Your guide to make-up and more by Lesley Thomas. This week: Devilishly red lips
It's easy to get into a make-up rut, and when it comes to lips we can be especially lazy. The women I know – if they wear lipstick at all – have been using some kind of pinkish beige fool-proof colour for years. It's time we all lived a little more dangerously.
Scarlet mouths are here for winter and, if you've been paying attention to the spring/summer 2008 catwalk collections, you'll have noticed that they'll be in vogue well into next year.
I don't like to follow trends, girls, but I think we should all consider rouge lips.
Like most women, I'm a bit scared of red lipstick because it has too many messages, too many connotations. We don't all want to go to the supermarket looking like Dita Von Teese. But then again, why play it safe?
I've had a dalliance with devilishness in recent weeks and am wearing red lips for the first time since the 1980s (Doris Karloff from Miss Selfridge was my matte, uncompromising choice in those days), when it was in to look like Sade or that girl from Swing Out Sister.
Red lipsticks, I've learnt, are the stilettos of your make-up wardrobe. Though they are relentlessly female, sex is not the only message on flaming lips; they also speak of confidence and power. It is difficult to acquiesce in crimson lipstick (see Lady Thatcher, rarely without rosy lips).
Apply a red gob and you are suddenly dressed up and grown up, no matter what else you are wearing. All of us should find one that suits us – even if we are too chicken to wear it for work.
Val Garland – she's done everyone's face, including Keira Knightley's red turbo pout on this month's Vogue cover – gives the best advice for going red.
"Make sure lips are well-prepared with moisturiser or lip balm so they aren't flaky or dry," she says. "Don't even think of outlining your mouth and filling it in – just stain your lips from the centre, working outwards. It's about working the colour into the lips, rather than painting it on."
Though in the tube they can look gaudy, it's the brighter hues that suit most skin tones. "Orange and yellow reds are actually easier for most people to wear," says Garland.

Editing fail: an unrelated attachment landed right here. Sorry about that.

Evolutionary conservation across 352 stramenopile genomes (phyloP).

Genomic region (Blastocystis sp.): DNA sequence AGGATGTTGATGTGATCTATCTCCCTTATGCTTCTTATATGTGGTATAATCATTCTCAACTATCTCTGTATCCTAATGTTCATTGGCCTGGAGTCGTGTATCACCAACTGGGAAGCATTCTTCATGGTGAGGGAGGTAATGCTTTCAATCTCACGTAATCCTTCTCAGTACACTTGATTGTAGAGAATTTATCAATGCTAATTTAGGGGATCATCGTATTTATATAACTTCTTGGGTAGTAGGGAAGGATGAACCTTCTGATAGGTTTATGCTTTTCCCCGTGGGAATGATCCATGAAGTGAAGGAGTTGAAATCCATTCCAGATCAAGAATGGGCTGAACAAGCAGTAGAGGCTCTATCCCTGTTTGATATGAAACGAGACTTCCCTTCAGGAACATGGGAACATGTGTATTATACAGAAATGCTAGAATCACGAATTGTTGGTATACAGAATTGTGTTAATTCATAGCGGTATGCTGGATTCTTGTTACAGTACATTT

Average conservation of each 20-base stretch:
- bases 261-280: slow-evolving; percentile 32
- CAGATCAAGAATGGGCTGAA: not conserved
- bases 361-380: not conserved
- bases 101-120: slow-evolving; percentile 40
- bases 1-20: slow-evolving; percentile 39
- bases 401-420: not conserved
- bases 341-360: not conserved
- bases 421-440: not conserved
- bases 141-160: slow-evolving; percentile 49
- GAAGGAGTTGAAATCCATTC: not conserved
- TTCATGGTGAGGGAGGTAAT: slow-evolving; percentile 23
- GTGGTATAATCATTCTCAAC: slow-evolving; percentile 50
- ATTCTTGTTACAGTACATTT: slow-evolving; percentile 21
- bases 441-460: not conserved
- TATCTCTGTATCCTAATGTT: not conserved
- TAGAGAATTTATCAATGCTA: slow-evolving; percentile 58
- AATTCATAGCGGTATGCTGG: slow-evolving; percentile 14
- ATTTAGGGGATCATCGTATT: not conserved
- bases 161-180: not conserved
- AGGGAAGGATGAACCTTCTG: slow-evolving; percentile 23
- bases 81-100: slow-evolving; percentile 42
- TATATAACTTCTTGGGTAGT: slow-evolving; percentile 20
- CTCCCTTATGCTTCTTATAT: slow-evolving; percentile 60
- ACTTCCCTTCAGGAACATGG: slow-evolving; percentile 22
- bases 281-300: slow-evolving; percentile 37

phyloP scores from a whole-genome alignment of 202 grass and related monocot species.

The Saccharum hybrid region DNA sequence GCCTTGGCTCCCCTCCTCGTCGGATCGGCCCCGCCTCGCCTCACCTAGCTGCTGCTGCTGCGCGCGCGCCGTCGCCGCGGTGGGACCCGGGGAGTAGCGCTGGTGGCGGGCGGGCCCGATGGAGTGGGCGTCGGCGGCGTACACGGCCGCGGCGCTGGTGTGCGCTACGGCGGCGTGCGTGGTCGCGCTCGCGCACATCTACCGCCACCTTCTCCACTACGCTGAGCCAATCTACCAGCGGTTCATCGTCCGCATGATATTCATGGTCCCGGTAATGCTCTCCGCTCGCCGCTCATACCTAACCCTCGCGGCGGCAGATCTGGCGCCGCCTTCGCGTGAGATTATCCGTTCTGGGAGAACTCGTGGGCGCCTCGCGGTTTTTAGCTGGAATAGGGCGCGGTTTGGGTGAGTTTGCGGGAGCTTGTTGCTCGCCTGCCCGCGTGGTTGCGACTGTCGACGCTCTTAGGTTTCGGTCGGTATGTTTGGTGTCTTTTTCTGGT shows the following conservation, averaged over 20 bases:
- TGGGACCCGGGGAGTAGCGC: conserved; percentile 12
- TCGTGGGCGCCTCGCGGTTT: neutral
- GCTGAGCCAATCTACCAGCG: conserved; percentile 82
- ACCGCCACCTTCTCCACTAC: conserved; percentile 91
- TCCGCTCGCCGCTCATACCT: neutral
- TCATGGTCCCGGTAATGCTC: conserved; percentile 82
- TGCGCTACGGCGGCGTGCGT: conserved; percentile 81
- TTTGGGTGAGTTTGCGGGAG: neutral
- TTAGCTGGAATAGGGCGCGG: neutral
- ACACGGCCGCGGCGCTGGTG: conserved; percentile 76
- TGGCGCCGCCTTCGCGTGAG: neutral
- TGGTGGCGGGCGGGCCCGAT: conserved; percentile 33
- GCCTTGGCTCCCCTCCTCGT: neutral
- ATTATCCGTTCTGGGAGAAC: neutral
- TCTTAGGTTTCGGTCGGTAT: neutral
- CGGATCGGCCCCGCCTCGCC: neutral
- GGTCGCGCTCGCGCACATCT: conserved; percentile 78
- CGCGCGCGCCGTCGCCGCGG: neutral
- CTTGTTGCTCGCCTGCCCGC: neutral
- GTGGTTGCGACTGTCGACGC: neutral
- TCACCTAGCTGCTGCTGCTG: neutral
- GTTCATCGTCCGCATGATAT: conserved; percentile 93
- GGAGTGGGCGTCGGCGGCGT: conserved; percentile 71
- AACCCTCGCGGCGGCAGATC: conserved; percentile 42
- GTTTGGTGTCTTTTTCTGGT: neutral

"They suit many more complexions than a blueish tone." I followed her advice, using You Say Tomato, a matte but creamy lip colour from MAC (£11.50; MACcosmetics.co.uk), which was surprisingly easy to wear. I cheated at first, toning it down by adding lip balm and working up to full colour.
James Kaliardos, who trots all over the world making up models and celebrities for L'Oréal Paris, says my instincts were right: "If you are afraid of red, start with a red gloss or a sheerer red."
Organic Glam (the excellent make-up wing of the Organic Pharmacy) has a Creamy Lipstick in Red (£16.95; 020 7351 2232), which can be applied lightly. A lip stain is another good halfway house. I am addicted to Laura Mercier's little pot in Scarlet (£16; spacenk.co.uk).
The rewards of going all the way with proper, grown-up lipstick are rich, so do try. Daniel Sandler, another top artist, has some cautionary advice, though.
"One important factor to consider is that red lips highlight unevenness in skin tone, so you will need to use foundation or, if you already do so, a little more than usual." He also suggests a light dusting of powder at the corners of the mouth to stop the lipstick bleeding out and making you look like the Joker.
L'Oréal's Penelope Red (£7.99; at Boots and Superdrug) is a dark, determined sort of colour that is suitable for olive complexions, while Urban Decay's best-selling Lip Envy in Envious (£10; Boots) has a touch of pink that works well on blondes.
For extra-curricular use, Daniel Sandler's True Rouge (£11.50; 01923 845370, danielsandler.com) has a hint of shimmer. Estée Lauder's Signature Hydra Lustre Lipstick in Rich Red (£15) is a new, intense pillar-box colour that is destined for cult status.
Wear it when you're asking for a pay rise, or telling him to take a running jump. And slam the door behind you.